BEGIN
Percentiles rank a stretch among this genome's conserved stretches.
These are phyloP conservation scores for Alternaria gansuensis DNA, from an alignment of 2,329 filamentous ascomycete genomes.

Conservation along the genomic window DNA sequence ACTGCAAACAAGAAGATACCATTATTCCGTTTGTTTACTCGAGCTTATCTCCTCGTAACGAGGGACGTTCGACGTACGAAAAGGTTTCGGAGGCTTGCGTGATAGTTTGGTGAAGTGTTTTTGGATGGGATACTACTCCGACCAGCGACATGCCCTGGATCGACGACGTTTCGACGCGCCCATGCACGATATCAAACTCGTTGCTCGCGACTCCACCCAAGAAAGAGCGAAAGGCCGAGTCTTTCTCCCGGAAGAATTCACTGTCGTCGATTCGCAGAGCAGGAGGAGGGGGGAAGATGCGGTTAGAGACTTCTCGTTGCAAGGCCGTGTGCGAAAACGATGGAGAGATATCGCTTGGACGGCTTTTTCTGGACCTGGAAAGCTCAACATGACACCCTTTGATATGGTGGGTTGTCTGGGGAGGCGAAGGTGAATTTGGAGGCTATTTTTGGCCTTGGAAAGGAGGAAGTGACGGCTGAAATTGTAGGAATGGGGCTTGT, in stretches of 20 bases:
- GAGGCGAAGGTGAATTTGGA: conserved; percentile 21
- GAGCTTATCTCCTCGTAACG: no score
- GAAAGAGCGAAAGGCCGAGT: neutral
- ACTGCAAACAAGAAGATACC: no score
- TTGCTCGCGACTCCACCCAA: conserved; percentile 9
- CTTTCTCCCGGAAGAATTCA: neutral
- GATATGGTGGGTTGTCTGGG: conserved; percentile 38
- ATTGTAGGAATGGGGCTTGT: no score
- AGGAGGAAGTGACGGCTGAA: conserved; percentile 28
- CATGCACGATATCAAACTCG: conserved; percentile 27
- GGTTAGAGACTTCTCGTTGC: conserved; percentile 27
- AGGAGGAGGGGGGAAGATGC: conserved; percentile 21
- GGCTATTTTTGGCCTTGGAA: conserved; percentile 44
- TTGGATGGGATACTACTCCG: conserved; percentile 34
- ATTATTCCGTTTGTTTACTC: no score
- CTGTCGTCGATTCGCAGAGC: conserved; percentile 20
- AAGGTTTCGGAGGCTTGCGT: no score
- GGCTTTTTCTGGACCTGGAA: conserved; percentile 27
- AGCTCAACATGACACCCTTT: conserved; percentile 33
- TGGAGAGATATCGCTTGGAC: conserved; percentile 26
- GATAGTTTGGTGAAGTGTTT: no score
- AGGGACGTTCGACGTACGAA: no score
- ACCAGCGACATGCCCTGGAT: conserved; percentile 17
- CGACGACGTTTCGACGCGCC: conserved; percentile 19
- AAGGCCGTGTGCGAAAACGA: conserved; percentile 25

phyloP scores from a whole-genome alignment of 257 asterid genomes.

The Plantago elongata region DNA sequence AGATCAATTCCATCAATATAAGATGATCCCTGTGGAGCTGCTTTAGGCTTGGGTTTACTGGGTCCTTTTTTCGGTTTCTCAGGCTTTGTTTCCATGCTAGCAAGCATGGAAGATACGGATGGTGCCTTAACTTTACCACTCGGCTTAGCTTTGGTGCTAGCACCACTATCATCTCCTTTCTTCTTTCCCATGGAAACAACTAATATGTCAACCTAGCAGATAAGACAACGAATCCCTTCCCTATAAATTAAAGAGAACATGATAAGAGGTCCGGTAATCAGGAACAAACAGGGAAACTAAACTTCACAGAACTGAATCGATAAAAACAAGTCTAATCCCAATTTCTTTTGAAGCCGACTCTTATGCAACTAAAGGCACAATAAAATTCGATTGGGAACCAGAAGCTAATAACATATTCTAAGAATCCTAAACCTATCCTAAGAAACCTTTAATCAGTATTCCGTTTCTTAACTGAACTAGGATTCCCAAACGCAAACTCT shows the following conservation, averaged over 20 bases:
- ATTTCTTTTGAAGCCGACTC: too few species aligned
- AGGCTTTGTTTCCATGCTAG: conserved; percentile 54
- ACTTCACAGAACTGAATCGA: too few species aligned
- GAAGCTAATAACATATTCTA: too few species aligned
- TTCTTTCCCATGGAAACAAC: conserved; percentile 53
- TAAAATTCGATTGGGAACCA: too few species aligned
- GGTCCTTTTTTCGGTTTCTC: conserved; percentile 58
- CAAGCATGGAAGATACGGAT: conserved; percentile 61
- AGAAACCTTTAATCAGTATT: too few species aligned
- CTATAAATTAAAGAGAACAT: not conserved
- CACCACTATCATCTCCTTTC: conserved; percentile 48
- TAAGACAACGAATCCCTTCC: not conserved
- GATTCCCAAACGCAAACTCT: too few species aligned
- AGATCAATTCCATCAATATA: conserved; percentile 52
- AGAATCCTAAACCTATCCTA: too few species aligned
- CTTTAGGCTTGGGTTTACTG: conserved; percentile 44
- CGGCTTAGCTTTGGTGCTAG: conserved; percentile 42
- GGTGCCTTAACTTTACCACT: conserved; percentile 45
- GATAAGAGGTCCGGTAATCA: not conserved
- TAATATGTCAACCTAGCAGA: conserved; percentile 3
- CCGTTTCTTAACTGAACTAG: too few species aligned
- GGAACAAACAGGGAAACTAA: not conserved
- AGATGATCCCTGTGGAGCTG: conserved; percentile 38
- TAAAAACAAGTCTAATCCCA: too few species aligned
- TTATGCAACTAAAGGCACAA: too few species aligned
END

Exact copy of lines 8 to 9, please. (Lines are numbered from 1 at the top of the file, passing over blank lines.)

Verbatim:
- TTGCTCGCGACTCCACCCAA: conserved; percentile 9
- CTTTCTCCCGGAAGAATTCA: neutral